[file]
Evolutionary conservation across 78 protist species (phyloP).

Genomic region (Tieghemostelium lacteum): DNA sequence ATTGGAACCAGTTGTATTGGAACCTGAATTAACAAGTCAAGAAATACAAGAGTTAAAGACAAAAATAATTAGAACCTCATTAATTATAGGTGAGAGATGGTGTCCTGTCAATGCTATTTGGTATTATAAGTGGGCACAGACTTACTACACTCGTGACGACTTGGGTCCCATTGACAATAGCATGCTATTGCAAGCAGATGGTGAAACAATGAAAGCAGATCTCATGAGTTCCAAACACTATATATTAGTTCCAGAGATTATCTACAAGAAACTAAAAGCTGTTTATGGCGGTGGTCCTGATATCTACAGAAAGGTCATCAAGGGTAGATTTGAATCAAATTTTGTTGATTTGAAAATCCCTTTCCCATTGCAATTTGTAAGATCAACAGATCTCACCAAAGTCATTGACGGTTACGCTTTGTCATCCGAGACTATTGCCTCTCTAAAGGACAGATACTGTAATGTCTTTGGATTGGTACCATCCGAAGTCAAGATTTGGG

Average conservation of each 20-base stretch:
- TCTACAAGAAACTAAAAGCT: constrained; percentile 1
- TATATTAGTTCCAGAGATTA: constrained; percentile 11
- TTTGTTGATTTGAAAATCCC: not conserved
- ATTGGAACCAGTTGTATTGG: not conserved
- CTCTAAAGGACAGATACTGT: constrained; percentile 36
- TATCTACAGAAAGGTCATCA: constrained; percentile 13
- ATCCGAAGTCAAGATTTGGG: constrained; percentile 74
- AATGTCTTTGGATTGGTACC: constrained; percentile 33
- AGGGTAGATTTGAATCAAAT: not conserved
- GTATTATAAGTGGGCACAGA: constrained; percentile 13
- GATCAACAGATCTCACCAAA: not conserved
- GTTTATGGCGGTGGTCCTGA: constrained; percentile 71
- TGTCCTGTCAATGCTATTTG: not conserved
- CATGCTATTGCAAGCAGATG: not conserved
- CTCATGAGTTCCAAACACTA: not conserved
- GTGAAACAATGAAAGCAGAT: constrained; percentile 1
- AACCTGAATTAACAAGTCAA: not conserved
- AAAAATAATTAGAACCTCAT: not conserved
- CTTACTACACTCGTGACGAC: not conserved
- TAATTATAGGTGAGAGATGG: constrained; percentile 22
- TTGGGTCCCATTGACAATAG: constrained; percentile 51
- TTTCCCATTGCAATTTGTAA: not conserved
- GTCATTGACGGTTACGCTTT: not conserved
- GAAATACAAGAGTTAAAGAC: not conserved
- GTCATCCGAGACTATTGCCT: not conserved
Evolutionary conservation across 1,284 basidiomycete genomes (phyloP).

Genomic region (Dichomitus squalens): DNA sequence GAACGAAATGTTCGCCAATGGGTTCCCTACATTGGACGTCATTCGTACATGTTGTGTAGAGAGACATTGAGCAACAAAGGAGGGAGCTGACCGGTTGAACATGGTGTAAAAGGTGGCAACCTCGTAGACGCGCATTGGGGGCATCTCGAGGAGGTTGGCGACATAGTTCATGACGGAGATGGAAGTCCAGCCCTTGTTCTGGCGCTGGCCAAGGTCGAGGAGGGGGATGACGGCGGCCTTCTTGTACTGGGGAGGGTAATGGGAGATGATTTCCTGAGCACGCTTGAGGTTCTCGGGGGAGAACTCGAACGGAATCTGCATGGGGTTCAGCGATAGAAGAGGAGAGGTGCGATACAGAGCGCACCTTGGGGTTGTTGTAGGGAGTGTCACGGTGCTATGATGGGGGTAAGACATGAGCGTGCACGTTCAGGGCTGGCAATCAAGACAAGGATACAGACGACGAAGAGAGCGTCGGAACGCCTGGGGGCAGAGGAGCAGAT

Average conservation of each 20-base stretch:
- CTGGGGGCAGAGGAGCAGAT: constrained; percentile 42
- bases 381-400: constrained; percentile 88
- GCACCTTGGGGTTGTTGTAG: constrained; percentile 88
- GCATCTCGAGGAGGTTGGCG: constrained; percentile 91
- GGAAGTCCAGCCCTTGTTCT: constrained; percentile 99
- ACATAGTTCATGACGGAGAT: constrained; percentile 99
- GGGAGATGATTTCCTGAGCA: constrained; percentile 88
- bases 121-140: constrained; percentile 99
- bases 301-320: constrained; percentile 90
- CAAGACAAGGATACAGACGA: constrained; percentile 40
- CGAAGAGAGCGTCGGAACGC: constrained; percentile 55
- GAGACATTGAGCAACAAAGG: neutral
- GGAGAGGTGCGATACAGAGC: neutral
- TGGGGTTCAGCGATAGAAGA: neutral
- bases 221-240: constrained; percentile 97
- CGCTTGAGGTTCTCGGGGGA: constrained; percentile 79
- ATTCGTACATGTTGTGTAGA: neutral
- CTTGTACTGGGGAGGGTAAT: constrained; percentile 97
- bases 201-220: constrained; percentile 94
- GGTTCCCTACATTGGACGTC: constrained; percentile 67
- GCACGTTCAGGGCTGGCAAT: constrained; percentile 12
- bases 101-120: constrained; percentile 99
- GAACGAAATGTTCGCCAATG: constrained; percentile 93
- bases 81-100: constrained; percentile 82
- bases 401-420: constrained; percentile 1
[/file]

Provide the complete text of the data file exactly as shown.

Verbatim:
Evolutionary conservation across 78 protist species (phyloP).

Genomic region (Tieghemostelium lacteum): DNA sequence ATTGGAACCAGTTGTATTGGAACCTGAATTAACAAGTCAAGAAATACAAGAGTTAAAGACAAAAATAATTAGAACCTCATTAATTATAGGTGAGAGATGGTGTCCTGTCAATGCTATTTGGTATTATAAGTGGGCACAGACTTACTACACTCGTGACGACTTGGGTCCCATTGACAATAGCATGCTATTGCAAGCAGATGGTGAAACAATGAAAGCAGATCTCATGAGTTCCAAACACTATATATTAGTTCCAGAGATTATCTACAAGAAACTAAAAGCTGTTTATGGCGGTGGTCCTGATATCTACAGAAAGGTCATCAAGGGTAGATTTGAATCAAATTTTGTTGATTTGAAAATCCCTTTCCCATTGCAATTTGTAAGATCAACAGATCTCACCAAAGTCATTGACGGTTACGCTTTGTCATCCGAGACTATTGCCTCTCTAAAGGACAGATACTGTAATGTCTTTGGATTGGTACCATCCGAAGTCAAGATTTGGG

Average conservation of each 20-base stretch:
- TCTACAAGAAACTAAAAGCT: constrained; percentile 1
- TATATTAGTTCCAGAGATTA: constrained; percentile 11
- TTTGTTGATTTGAAAATCCC: not conserved
- ATTGGAACCAGTTGTATTGG: not conserved
- CTCTAAAGGACAGATACTGT: constrained; percentile 36
- TATCTACAGAAAGGTCATCA: constrained; percentile 13
- ATCCGAAGTCAAGATTTGGG: constrained; percentile 74
- AATGTCTTTGGATTGGTACC: constrained; percentile 33
- AGGGTAGATTTGAATCAAAT: not conserved
- GTATTATAAGTGGGCACAGA: constrained; percentile 13
- GATCAACAGATCTCACCAAA: not conserved
- GTTTATGGCGGTGGTCCTGA: constrained; percentile 71
- TGTCCTGTCAATGCTATTTG: not conserved
- CATGCTATTGCAAGCAGATG: not conserved
- CTCATGAGTTCCAAACACTA: not conserved
- GTGAAACAATGAAAGCAGAT: constrained; percentile 1
- AACCTGAATTAACAAGTCAA: not conserved
- AAAAATAATTAGAACCTCAT: not conserved
- CTTACTACACTCGTGACGAC: not conserved
- TAATTATAGGTGAGAGATGG: constrained; percentile 22
- TTGGGTCCCATTGACAATAG: constrained; percentile 51
- TTTCCCATTGCAATTTGTAA: not conserved
- GTCATTGACGGTTACGCTTT: not conserved
- GAAATACAAGAGTTAAAGAC: not conserved
- GTCATCCGAGACTATTGCCT: not conserved
Evolutionary conservation across 1,284 basidiomycete genomes (phyloP).

Genomic region (Dichomitus squalens): DNA sequence GAACGAAATGTTCGCCAATGGGTTCCCTACATTGGACGTCATTCGTACATGTTGTGTAGAGAGACATTGAGCAACAAAGGAGGGAGCTGACCGGTTGAACATGGTGTAAAAGGTGGCAACCTCGTAGACGCGCATTGGGGGCATCTCGAGGAGGTTGGCGACATAGTTCATGACGGAGATGGAAGTCCAGCCCTTGTTCTGGCGCTGGCCAAGGTCGAGGAGGGGGATGACGGCGGCCTTCTTGTACTGGGGAGGGTAATGGGAGATGATTTCCTGAGCACGCTTGAGGTTCTCGGGGGAGAACTCGAACGGAATCTGCATGGGGTTCAGCGATAGAAGAGGAGAGGTGCGATACAGAGCGCACCTTGGGGTTGTTGTAGGGAGTGTCACGGTGCTATGATGGGGGTAAGACATGAGCGTGCACGTTCAGGGCTGGCAATCAAGACAAGGATACAGACGACGAAGAGAGCGTCGGAACGCCTGGGGGCAGAGGAGCAGAT

Average conservation of each 20-base stretch:
- CTGGGGGCAGAGGAGCAGAT: constrained; percentile 42
- bases 381-400: constrained; percentile 88
- GCACCTTGGGGTTGTTGTAG: constrained; percentile 88
- GCATCTCGAGGAGGTTGGCG: constrained; percentile 91
- GGAAGTCCAGCCCTTGTTCT: constrained; percentile 99
- ACATAGTTCATGACGGAGAT: constrained; percentile 99
- GGGAGATGATTTCCTGAGCA: constrained; percentile 88
- bases 121-140: constrained; percentile 99
- bases 301-320: constrained; percentile 90
- CAAGACAAGGATACAGACGA: constrained; percentile 40
- CGAAGAGAGCGTCGGAACGC: constrained; percentile 55
- GAGACATTGAGCAACAAAGG: neutral
- GGAGAGGTGCGATACAGAGC: neutral
- TGGGGTTCAGCGATAGAAGA: neutral
- bases 221-240: constrained; percentile 97
- CGCTTGAGGTTCTCGGGGGA: constrained; percentile 79
- ATTCGTACATGTTGTGTAGA: neutral
- CTTGTACTGGGGAGGGTAAT: constrained; percentile 97
- bases 201-220: constrained; percentile 94
- GGTTCCCTACATTGGACGTC: constrained; percentile 67
- GCACGTTCAGGGCTGGCAAT: constrained; percentile 12
- bases 101-120: constrained; percentile 99
- GAACGAAATGTTCGCCAATG: constrained; percentile 93
- bases 81-100: constrained; percentile 82
- bases 401-420: constrained; percentile 1